I take things from my childhood and how I was parented.  I leave things from my childhood and how I was parented, as well.  I mix in influences from aunts & uncles and my friends' parents, add a heaping scoop of maternal instinct, a dollop of my husband's stuff and a pinch of current ideas and expert opinion.  And there you have a recipe for motherhood.

Motherhood in America is sooooo complicated!  You have your stay-at-home moms, your work-at-home moms and your working moms.  And each group has their own set of opinions on the other groups.  There is unfortunately quite a bit of judging of our fellow moms.

There is also so much guilt over the decisions we make as moms.  If we stay home, we feel guilty about not working.  If we work, we feel guilty about not staying home.  We usually feel pulled in a million different directions and like we're not doing anything as well as we should.

Motherhood for me has been a little of all of the above.  When I first became a mother to my daughter 11 years ago I was working part-time for our church in California.  I was able to continue working and bring my daughter to the office with me.  It was an amazing set-up.  Because with the cost of day care, even part-time, it would have been pointless for me to keep my job.  I'd only be working to pay for the day care.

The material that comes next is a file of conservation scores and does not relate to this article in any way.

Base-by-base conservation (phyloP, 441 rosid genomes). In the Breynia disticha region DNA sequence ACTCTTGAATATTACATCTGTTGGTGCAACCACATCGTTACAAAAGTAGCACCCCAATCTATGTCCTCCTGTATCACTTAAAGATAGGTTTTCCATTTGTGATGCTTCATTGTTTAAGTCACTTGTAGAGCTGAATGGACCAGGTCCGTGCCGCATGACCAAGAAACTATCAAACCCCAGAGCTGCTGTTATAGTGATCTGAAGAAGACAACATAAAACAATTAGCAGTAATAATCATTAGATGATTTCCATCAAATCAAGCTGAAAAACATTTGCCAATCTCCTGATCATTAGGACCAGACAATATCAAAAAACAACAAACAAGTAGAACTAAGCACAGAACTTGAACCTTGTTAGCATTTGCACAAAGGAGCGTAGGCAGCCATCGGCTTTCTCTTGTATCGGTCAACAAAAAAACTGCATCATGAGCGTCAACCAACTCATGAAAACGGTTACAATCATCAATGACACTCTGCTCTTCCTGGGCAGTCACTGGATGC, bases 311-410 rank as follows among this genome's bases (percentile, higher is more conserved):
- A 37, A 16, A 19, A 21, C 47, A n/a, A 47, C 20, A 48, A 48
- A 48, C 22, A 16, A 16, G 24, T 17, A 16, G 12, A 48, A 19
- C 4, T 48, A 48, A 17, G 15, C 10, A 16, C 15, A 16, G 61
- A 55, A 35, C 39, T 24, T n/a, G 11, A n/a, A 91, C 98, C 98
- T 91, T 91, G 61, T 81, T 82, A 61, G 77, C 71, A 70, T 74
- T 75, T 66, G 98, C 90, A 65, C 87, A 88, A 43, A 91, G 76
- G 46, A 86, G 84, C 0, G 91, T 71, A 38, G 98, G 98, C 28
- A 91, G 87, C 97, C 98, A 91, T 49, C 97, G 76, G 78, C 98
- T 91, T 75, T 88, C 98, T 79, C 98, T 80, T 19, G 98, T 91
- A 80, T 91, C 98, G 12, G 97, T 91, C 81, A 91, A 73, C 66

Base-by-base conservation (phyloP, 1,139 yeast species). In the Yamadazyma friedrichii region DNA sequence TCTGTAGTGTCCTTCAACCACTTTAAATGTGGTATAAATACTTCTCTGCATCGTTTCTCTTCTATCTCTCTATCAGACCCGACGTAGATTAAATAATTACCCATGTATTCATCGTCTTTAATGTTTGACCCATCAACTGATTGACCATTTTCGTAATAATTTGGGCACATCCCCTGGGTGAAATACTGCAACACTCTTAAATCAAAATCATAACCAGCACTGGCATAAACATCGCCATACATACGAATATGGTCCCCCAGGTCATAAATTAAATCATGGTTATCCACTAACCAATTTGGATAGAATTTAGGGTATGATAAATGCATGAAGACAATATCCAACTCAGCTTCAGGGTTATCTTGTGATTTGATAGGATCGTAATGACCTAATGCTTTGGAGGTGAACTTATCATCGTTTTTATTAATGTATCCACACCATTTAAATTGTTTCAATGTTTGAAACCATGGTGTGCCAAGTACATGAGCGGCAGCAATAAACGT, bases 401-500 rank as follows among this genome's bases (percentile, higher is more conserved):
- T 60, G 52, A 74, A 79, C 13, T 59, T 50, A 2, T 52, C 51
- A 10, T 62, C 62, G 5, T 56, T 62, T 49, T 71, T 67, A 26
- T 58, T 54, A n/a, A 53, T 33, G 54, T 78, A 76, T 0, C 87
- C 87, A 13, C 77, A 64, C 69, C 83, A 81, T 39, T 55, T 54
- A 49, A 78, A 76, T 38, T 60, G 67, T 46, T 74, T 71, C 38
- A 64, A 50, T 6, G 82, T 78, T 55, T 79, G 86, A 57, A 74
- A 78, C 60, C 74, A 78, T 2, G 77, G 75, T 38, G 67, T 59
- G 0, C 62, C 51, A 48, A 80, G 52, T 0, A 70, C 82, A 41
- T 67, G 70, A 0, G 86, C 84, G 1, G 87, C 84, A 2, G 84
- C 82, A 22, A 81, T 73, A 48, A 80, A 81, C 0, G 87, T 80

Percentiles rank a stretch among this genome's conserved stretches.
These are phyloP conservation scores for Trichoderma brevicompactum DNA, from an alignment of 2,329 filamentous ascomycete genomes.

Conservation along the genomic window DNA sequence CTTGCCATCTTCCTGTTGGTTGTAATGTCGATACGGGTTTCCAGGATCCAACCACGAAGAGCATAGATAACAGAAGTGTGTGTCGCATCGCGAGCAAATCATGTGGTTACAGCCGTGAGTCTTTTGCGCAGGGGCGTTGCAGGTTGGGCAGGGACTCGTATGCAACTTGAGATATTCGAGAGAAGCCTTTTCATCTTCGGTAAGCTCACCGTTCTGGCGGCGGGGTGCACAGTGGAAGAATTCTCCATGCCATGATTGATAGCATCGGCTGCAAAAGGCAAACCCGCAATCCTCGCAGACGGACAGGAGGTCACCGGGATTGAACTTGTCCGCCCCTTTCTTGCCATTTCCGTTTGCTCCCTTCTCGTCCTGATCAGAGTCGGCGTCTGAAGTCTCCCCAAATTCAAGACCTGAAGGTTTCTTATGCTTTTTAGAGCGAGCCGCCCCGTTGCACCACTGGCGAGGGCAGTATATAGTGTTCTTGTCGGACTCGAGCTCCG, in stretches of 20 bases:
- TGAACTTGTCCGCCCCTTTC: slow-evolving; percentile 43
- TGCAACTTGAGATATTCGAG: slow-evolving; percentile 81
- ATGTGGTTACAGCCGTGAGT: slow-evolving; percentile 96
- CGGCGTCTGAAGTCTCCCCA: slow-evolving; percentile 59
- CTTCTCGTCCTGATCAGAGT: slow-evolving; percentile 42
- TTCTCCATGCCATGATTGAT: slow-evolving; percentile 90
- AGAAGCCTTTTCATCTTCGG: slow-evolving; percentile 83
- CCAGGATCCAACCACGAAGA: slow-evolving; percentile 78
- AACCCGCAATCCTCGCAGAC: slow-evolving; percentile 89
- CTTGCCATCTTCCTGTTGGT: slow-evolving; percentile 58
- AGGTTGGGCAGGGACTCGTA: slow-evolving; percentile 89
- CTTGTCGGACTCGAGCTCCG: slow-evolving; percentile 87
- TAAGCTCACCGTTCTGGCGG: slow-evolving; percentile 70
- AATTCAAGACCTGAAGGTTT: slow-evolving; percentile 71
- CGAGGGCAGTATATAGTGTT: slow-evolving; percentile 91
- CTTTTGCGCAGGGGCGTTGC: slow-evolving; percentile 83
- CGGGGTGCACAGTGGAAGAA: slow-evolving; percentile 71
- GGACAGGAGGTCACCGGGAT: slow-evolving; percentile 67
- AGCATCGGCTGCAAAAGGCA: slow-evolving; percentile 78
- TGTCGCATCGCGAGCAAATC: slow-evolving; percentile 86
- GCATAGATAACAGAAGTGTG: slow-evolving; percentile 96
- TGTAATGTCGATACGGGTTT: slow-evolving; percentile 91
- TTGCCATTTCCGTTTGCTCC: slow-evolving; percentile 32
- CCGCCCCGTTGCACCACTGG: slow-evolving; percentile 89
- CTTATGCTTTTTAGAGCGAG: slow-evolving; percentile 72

When we decided to relocate to Washington state I left behind that ideal situation.  Since we moved to a state with a lower cost of living, however, it was alright for me not to work.  I had my son a couple years later, so I've been a stay-at-home mom for 8 1/2 years now.

I breastfed and co-slept, but wasn't a baby wearer.  I'm not a vegetarian or go all organic, but I do try to feed my kids a wide variety of foods.  I let them drink 100% juice, but not much soda.  I make them eat veggies and I let them have treats.  I give them household responsibilities when I think they're ready and I believe in rewarding them for it.  I've religiously used car seats and seat belts, but have not always been the best with bike helmets (am now).  I've given both kids every vaccine available to protect their health, but I didn't start until they were 2 months old so they could build a bit of an immune system first.  I let them run amok outside, with agreed upon boundaries.